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Art and chefs collab for a hipster Christmas dinner

There’s nothing traditional about the corner space in The Collective, the one with handpainted signs done in vintage fonts and little surprises lurking in every nook like mismatched teacups, an old park bench made into a lamp, and lots and lots of plants. Uses for things are always turned on their heads at The Office of Culture and Design (also known as The OCD), so why not Christmas dinner as well? It was a timely event that OCD headmistress Clara Balaguer planned around her latest visiting artist, Xavier Mañosa, a ceramics artist from Barcelona who gave a series of lectures and workshops at UP. With the students’ final works — clay renderings of a typical Noche Buena feast — displayed on a dining table as a backdrop to the real dinner organized by Collective neighbor Ritual, the dinner guests sat down to a locavore meal prepared by chefs Tom Bascon and Erwin Lizarondo.

The gathering served as a crowd-funding event for the worthiest idea pitched by the handful of social entrepreneurs in attendance. In between bites of kesong puti tortillas, pako salad, local red snapper served with squash blossoms and sigarilyos, turon dipped in the best tablea tsolokate Bea Misa of Ritual has found in the country as well as an amazing pandesal made with pork lard, we listened to a short presentation on each project and why it deserved to win the P30,000 kitty. A violin-playing child represented an appeal for musical mentorship funds. Someone addressed the need for more affordable burials by proposing woven rattan caskets. Another one offered to cull photographic services for the great number of people who cannot afford photo IDs for job applications.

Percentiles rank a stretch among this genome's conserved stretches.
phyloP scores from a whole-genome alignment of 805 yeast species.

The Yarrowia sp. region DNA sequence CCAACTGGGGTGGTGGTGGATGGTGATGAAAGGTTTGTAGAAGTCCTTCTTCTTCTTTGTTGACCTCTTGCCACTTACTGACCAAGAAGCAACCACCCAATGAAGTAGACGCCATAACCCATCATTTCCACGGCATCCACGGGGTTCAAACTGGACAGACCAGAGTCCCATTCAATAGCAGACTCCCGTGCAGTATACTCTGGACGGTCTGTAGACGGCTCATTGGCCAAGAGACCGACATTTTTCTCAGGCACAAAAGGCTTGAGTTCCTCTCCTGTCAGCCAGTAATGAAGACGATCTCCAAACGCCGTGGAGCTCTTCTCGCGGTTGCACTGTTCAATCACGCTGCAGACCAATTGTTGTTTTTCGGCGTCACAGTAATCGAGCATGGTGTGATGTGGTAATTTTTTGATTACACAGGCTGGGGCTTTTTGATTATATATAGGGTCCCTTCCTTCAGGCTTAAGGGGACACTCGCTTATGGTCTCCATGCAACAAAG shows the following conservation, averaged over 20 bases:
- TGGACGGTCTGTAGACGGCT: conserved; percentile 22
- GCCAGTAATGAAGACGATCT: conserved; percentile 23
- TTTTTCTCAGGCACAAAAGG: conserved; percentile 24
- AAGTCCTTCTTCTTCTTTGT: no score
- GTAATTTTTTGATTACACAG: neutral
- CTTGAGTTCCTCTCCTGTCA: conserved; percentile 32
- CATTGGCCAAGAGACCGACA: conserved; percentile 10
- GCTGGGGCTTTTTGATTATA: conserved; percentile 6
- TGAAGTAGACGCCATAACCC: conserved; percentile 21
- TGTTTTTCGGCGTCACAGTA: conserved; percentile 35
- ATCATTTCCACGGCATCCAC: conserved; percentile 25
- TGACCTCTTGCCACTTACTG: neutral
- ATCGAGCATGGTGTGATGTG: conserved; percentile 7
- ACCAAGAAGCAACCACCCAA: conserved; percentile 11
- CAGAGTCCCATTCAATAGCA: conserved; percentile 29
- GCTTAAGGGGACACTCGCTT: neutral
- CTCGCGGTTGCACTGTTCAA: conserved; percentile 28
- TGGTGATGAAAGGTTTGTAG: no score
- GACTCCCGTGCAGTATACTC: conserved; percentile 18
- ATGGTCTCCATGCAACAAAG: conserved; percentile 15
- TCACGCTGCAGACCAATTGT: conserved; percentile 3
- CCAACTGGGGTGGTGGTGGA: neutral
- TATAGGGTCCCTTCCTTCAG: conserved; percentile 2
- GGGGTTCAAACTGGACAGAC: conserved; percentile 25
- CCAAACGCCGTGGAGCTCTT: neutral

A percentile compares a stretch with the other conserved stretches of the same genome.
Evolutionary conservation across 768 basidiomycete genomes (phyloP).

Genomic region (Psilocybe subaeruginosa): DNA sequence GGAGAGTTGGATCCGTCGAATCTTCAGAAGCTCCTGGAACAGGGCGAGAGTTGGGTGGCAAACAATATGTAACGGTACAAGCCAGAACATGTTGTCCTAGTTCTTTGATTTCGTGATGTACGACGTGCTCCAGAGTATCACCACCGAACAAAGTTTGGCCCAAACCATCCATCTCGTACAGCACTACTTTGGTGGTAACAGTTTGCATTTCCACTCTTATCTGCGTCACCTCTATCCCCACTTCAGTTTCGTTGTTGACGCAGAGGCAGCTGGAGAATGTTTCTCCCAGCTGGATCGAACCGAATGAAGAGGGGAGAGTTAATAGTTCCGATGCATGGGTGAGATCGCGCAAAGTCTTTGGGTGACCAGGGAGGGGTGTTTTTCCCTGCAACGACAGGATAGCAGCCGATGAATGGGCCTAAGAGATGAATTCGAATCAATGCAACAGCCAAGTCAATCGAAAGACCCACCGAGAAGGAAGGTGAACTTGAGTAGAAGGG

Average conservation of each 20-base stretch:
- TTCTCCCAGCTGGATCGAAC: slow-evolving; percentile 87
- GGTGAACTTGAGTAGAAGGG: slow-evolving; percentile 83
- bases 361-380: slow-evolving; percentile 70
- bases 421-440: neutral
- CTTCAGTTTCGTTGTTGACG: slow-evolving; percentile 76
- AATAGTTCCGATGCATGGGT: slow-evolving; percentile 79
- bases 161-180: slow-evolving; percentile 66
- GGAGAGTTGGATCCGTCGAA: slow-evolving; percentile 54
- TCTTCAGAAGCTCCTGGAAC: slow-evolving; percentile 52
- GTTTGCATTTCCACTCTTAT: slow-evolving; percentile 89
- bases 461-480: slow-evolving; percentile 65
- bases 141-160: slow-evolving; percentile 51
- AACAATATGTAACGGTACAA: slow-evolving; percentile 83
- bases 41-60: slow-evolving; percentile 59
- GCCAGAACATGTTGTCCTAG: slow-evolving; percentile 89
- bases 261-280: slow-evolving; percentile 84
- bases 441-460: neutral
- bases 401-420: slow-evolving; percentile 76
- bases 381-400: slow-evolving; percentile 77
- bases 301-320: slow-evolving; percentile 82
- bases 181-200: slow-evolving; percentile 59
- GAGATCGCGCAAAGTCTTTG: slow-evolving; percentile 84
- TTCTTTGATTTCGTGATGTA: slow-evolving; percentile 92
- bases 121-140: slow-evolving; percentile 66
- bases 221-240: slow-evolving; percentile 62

The ideas that were tossed around the table all had the potential to be innovative, but the winning one came from JJ Yulo of food culture organization Pinoy Eats World. He wants to purchase a brick oven to be used by the community kitchen at Siliman University. “The point is for people to relearn how to cook from scratch, to learn from each other, and to connect more with local farmers and purveyors,” he explains. This is a step in the larger movement to bring “organic food” to the people, organic in its most natural sense — cooking without the use of sachets and powdered seasonings, basically bringing real food back and breaking the dependency on processed, artificial and inferior-tasting food.

While the 30 or so guests filled up on wine and good cheer, there was an even better feeling knowing that this was a meal that will beget more meals. Fellowship and food will be payed forward.

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